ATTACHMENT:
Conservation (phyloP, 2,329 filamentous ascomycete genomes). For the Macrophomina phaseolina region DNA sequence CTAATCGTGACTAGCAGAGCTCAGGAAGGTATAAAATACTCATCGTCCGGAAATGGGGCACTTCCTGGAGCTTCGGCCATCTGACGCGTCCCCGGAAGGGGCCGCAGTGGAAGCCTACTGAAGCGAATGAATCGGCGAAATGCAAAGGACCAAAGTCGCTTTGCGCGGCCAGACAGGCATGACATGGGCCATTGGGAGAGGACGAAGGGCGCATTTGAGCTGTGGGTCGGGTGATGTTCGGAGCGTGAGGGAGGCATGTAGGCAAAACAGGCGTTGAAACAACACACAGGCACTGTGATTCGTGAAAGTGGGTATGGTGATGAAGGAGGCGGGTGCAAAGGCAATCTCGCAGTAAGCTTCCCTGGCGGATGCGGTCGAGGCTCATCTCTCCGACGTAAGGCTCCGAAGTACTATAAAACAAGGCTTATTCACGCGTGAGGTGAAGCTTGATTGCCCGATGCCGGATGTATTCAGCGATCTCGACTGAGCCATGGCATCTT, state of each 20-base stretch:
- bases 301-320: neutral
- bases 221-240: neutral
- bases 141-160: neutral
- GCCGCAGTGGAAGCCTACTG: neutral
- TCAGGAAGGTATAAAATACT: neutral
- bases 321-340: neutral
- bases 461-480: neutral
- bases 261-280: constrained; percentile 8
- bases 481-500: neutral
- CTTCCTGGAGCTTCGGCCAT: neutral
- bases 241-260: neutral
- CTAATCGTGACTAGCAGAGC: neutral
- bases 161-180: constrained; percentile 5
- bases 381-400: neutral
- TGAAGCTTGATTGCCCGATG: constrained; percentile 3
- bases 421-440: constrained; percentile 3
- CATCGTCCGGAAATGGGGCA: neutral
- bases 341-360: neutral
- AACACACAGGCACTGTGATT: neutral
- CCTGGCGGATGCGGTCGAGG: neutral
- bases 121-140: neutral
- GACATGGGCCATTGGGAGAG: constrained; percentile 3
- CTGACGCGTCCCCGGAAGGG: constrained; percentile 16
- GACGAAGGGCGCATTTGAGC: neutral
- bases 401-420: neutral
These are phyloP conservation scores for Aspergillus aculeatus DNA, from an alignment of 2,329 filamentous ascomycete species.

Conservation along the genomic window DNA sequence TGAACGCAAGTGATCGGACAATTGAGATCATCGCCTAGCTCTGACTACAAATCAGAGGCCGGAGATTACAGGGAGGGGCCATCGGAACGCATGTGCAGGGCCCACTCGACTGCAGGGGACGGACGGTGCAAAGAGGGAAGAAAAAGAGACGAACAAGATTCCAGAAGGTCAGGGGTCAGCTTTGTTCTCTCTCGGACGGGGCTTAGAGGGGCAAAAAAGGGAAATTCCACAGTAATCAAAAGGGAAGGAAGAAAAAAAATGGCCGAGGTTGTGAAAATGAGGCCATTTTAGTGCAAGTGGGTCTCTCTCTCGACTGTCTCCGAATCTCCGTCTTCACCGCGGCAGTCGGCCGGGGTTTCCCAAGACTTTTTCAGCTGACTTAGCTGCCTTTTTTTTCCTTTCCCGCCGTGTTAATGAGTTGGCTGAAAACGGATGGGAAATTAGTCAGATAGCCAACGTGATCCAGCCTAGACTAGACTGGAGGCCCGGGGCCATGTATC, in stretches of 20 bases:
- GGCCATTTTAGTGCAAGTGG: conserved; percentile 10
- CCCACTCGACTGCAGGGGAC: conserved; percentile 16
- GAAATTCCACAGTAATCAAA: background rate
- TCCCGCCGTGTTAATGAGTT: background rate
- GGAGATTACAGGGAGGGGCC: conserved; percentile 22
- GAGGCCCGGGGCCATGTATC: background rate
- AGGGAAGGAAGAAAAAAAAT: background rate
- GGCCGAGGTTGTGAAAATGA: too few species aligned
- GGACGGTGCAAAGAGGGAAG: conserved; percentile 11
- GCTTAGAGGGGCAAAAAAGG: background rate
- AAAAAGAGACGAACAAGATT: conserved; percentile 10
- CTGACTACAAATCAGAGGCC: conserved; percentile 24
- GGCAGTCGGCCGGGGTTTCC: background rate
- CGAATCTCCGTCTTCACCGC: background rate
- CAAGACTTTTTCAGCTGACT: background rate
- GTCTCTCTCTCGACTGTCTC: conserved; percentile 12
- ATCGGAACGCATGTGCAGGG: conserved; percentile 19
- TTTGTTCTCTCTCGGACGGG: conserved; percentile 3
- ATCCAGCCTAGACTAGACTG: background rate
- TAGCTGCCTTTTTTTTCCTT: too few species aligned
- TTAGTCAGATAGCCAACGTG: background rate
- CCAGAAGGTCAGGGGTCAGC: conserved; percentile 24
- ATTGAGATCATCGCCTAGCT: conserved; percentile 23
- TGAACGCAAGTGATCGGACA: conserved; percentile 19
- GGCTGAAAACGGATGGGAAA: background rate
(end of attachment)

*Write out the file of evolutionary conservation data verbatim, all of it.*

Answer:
Conservation (phyloP, 2,329 filamentous ascomycete genomes). For the Macrophomina phaseolina region DNA sequence CTAATCGTGACTAGCAGAGCTCAGGAAGGTATAAAATACTCATCGTCCGGAAATGGGGCACTTCCTGGAGCTTCGGCCATCTGACGCGTCCCCGGAAGGGGCCGCAGTGGAAGCCTACTGAAGCGAATGAATCGGCGAAATGCAAAGGACCAAAGTCGCTTTGCGCGGCCAGACAGGCATGACATGGGCCATTGGGAGAGGACGAAGGGCGCATTTGAGCTGTGGGTCGGGTGATGTTCGGAGCGTGAGGGAGGCATGTAGGCAAAACAGGCGTTGAAACAACACACAGGCACTGTGATTCGTGAAAGTGGGTATGGTGATGAAGGAGGCGGGTGCAAAGGCAATCTCGCAGTAAGCTTCCCTGGCGGATGCGGTCGAGGCTCATCTCTCCGACGTAAGGCTCCGAAGTACTATAAAACAAGGCTTATTCACGCGTGAGGTGAAGCTTGATTGCCCGATGCCGGATGTATTCAGCGATCTCGACTGAGCCATGGCATCTT, state of each 20-base stretch:
- bases 301-320: neutral
- bases 221-240: neutral
- bases 141-160: neutral
- GCCGCAGTGGAAGCCTACTG: neutral
- TCAGGAAGGTATAAAATACT: neutral
- bases 321-340: neutral
- bases 461-480: neutral
- bases 261-280: constrained; percentile 8
- bases 481-500: neutral
- CTTCCTGGAGCTTCGGCCAT: neutral
- bases 241-260: neutral
- CTAATCGTGACTAGCAGAGC: neutral
- bases 161-180: constrained; percentile 5
- bases 381-400: neutral
- TGAAGCTTGATTGCCCGATG: constrained; percentile 3
- bases 421-440: constrained; percentile 3
- CATCGTCCGGAAATGGGGCA: neutral
- bases 341-360: neutral
- AACACACAGGCACTGTGATT: neutral
- CCTGGCGGATGCGGTCGAGG: neutral
- bases 121-140: neutral
- GACATGGGCCATTGGGAGAG: constrained; percentile 3
- CTGACGCGTCCCCGGAAGGG: constrained; percentile 16
- GACGAAGGGCGCATTTGAGC: neutral
- bases 401-420: neutral
These are phyloP conservation scores for Aspergillus aculeatus DNA, from an alignment of 2,329 filamentous ascomycete species.

Conservation along the genomic window DNA sequence TGAACGCAAGTGATCGGACAATTGAGATCATCGCCTAGCTCTGACTACAAATCAGAGGCCGGAGATTACAGGGAGGGGCCATCGGAACGCATGTGCAGGGCCCACTCGACTGCAGGGGACGGACGGTGCAAAGAGGGAAGAAAAAGAGACGAACAAGATTCCAGAAGGTCAGGGGTCAGCTTTGTTCTCTCTCGGACGGGGCTTAGAGGGGCAAAAAAGGGAAATTCCACAGTAATCAAAAGGGAAGGAAGAAAAAAAATGGCCGAGGTTGTGAAAATGAGGCCATTTTAGTGCAAGTGGGTCTCTCTCTCGACTGTCTCCGAATCTCCGTCTTCACCGCGGCAGTCGGCCGGGGTTTCCCAAGACTTTTTCAGCTGACTTAGCTGCCTTTTTTTTCCTTTCCCGCCGTGTTAATGAGTTGGCTGAAAACGGATGGGAAATTAGTCAGATAGCCAACGTGATCCAGCCTAGACTAGACTGGAGGCCCGGGGCCATGTATC, in stretches of 20 bases:
- GGCCATTTTAGTGCAAGTGG: conserved; percentile 10
- CCCACTCGACTGCAGGGGAC: conserved; percentile 16
- GAAATTCCACAGTAATCAAA: background rate
- TCCCGCCGTGTTAATGAGTT: background rate
- GGAGATTACAGGGAGGGGCC: conserved; percentile 22
- GAGGCCCGGGGCCATGTATC: background rate
- AGGGAAGGAAGAAAAAAAAT: background rate
- GGCCGAGGTTGTGAAAATGA: too few species aligned
- GGACGGTGCAAAGAGGGAAG: conserved; percentile 11
- GCTTAGAGGGGCAAAAAAGG: background rate
- AAAAAGAGACGAACAAGATT: conserved; percentile 10
- CTGACTACAAATCAGAGGCC: conserved; percentile 24
- GGCAGTCGGCCGGGGTTTCC: background rate
- CGAATCTCCGTCTTCACCGC: background rate
- CAAGACTTTTTCAGCTGACT: background rate
- GTCTCTCTCTCGACTGTCTC: conserved; percentile 12
- ATCGGAACGCATGTGCAGGG: conserved; percentile 19
- TTTGTTCTCTCTCGGACGGG: conserved; percentile 3
- ATCCAGCCTAGACTAGACTG: background rate
- TAGCTGCCTTTTTTTTCCTT: too few species aligned
- TTAGTCAGATAGCCAACGTG: background rate
- CCAGAAGGTCAGGGGTCAGC: conserved; percentile 24
- ATTGAGATCATCGCCTAGCT: conserved; percentile 23
- TGAACGCAAGTGATCGGACA: conserved; percentile 19
- GGCTGAAAACGGATGGGAAA: background rate